Hayden was deeply skeptical of Obama (for some combination of what Hayden saw as hypocrisy and naiveté), aggressive in his defense of Bush-era detention and interrogation programs, and strikingly candid in describing his role and the depth of his support for the CIA’s involvement in these endeavors. It seems worthwhile briefly summarizing his remarks in sense and sensibility here.
To some extent, the speech’s greatest rhetorical flourishes were phrases we’ve heard before. As Hayden described, he set his course according to the CIA’s “vision statement” that “ye’ shall know the truth, and the truth shall set you free.” Our counterterrorism efforts require the engagement of “rough men,” the ones who make it possible for us (as Orwell, and then Churchill, and later, Jack Nicholson, put it) to “sleep safely at night because [they] stand ready to visit violence on those who would harm us,” and who (this is Hayden now) “go where others cannot go, and do what others cannot accomplish.” This conflict is especially novel in its needs for such “rough men” because our enemy this time doesn’t follow the Geneva Conventions, and because we can’t, as Hayden put it, “define who the enemy is.” Thus, what we need are men willing to get “chalk on their cleats” in walking at the edge of the boundaries set by the law on detention, interrogation, etc.
It was difficult to take notes without editorializing. I had thought, for example, that many of our past enemies had also failed to abide by the Geneva Conventions. (The Vietcong comes to mind.) I’m likewise not sure how it is one wages a war without knowing, with at least some specificity, who the enemy is. The football metaphor was at least familiar from Hayden’s previous public statements. But I hadn’t fully understood that in Hayden’s version of the game, the object seems to be all unrelated to, say, scoring a touchdown, but is rather more about getting chalk on one’s cleats as a matter of first principles.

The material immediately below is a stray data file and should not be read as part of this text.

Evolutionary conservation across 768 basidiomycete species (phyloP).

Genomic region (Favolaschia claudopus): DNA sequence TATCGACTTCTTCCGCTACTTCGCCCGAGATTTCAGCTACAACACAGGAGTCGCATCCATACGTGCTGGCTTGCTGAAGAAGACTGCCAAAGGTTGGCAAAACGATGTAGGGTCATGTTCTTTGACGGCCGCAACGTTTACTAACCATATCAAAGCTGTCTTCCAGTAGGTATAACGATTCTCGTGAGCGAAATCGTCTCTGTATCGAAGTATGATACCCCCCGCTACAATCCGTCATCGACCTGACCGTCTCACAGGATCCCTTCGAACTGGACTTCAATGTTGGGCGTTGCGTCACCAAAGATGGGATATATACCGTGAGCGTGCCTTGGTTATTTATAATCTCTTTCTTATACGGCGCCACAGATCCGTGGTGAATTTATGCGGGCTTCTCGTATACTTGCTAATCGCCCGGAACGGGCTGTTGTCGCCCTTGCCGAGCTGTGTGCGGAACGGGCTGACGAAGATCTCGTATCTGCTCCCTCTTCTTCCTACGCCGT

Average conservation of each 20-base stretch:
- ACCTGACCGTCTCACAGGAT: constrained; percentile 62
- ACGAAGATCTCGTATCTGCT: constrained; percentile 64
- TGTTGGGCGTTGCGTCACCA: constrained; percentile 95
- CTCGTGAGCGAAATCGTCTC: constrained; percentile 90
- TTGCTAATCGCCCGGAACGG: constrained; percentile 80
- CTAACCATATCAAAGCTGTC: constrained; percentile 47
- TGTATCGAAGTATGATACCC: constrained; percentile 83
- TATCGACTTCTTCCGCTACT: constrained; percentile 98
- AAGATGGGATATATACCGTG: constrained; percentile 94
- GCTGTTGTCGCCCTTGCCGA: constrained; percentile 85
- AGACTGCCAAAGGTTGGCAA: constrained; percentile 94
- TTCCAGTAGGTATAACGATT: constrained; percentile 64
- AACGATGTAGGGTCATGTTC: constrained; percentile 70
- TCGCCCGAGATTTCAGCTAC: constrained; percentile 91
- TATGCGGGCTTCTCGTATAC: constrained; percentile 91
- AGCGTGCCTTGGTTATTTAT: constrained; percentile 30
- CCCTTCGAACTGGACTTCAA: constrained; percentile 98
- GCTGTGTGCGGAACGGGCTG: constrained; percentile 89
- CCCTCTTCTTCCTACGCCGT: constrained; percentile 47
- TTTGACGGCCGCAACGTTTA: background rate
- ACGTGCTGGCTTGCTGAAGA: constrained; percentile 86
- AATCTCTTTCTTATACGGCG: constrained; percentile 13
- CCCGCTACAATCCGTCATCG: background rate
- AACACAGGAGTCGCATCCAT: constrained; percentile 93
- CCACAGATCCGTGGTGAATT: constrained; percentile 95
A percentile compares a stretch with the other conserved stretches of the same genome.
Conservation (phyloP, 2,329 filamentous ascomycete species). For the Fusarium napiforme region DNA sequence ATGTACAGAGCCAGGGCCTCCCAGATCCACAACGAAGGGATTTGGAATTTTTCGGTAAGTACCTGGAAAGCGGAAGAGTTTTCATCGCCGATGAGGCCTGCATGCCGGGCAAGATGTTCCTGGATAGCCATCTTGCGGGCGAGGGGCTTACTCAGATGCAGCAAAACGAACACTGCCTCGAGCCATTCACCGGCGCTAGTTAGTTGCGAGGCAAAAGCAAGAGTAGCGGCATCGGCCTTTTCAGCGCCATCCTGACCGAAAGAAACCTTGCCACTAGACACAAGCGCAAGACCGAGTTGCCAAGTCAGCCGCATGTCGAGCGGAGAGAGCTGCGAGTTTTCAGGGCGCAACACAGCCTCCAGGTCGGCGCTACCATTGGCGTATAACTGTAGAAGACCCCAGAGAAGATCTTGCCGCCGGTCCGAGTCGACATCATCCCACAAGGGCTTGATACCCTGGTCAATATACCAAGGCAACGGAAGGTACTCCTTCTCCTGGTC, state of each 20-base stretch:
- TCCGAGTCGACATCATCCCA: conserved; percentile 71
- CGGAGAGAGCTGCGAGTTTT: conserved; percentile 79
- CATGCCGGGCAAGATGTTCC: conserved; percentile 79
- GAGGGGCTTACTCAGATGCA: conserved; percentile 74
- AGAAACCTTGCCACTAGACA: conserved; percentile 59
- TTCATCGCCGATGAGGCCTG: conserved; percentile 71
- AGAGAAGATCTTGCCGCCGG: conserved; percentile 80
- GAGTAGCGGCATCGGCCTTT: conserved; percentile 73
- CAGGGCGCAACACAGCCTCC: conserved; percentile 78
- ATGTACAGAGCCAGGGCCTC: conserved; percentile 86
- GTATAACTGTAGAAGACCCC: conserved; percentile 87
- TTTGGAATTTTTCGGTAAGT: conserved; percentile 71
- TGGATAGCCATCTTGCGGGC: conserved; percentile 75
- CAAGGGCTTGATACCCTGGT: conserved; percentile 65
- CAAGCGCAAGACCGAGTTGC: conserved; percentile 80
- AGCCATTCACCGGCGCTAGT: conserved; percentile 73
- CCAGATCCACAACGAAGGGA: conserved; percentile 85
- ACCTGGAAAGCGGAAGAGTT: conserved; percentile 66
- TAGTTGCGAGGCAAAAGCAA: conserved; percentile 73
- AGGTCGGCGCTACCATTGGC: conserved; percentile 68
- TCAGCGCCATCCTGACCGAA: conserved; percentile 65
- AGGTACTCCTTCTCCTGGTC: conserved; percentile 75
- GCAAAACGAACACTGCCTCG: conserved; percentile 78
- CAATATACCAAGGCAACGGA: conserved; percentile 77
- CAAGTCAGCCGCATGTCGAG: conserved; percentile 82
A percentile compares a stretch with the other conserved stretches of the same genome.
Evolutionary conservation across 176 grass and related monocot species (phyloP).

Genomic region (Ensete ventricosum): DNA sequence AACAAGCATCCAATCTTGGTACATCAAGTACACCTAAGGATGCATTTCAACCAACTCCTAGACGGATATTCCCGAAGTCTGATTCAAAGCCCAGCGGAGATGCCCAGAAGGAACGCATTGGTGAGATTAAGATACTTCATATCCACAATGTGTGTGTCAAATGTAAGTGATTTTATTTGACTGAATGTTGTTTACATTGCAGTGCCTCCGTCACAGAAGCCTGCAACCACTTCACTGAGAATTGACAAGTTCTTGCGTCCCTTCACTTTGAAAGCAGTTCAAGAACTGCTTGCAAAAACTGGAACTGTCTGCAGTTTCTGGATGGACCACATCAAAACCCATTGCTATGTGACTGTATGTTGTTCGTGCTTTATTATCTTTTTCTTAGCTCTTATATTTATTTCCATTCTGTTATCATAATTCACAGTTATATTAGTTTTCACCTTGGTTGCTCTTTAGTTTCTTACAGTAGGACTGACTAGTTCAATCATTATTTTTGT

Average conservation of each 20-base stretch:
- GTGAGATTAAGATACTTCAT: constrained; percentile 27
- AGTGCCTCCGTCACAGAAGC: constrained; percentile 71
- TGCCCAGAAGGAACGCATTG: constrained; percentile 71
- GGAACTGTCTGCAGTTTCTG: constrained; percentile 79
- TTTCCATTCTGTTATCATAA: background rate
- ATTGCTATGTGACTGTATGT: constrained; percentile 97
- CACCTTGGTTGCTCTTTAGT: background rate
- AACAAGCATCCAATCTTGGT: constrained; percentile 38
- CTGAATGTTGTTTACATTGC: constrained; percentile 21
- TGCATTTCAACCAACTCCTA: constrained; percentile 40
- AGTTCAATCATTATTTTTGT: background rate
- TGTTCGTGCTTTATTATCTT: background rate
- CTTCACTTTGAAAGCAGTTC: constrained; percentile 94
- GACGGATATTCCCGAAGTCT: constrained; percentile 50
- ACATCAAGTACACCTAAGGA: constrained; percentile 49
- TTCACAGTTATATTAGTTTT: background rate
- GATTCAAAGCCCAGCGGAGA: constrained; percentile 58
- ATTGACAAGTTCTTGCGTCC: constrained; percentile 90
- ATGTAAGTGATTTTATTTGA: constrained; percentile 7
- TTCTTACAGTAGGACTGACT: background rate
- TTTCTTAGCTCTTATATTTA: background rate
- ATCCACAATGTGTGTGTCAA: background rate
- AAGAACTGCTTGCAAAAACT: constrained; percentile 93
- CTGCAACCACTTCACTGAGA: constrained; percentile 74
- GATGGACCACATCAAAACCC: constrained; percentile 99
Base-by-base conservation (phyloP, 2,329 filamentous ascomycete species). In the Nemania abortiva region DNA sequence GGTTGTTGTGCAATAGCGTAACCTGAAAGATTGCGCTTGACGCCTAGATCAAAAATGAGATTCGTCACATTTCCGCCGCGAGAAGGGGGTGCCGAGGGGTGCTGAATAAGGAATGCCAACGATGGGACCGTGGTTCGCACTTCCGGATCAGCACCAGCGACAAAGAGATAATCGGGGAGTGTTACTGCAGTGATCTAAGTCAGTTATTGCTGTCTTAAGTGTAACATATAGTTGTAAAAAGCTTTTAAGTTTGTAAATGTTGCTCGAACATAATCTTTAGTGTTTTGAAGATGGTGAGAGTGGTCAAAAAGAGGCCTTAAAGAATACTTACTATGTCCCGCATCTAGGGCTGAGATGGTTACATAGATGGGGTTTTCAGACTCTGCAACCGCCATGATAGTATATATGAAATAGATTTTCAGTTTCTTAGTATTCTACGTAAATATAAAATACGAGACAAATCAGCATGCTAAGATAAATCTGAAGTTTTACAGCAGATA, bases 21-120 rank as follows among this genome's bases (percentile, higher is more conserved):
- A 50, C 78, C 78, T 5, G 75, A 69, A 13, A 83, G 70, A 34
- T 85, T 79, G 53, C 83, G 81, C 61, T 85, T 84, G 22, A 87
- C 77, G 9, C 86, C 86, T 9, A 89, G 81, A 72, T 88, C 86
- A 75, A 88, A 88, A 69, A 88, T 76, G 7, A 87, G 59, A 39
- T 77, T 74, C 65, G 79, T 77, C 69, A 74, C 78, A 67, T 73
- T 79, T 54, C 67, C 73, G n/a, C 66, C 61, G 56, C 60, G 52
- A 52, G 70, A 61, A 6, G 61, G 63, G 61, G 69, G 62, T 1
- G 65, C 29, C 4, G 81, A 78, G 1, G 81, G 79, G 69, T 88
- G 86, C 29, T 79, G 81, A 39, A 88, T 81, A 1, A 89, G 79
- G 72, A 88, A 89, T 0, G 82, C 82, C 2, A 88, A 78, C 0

Confronted as CIA Director with the courts’ increasingly vigorous engagement on these questions, Hayden was scathing in his criticism of Justice Stevens and his opinion for the Court in Hamdan. That case of course held, among other things, that Common Article 3 applied in the armed conflict with Al Qaeda, at least as it played out (as CA3 puts it) “in the territory of” Afghanistan. In response to this and other judicial decisions, Hayden recounted encouraging his subordinates to buck up: “We’ve been kicking their asses in FATA [describing the volatile tribal region in the northwest of Pakistan], we’re going to kick their asses here too” in the habeas cases the courts allowed to proceed.
As for the use of interrogation techniques the U.S. authorized (techniques CA3 would seem to prohibit), from slapping prisoners to waterboarding, Hayden expressed the view that he believes those actions lawful, and indeed that it would have been “selfish” for him not to support such measures being taken. For then he would have been putting his own personal concerns (namely, it seemed, a fear that one might later be held legally liable for such actions) above those of the nation. “Democracies cannot wage war over the long term on the basis of strict legalisms,” he said.
In 2009, Pearlstein--along with Gabor Rona, Edwin D. Williamson, Benjamin Wittes, William Kristol, and Dean A. Reuter--participated in a FedSoc panel discussion on "Preventing Attacks through Interrogation and Transfer of Terrorist Suspects". You can watch the video here.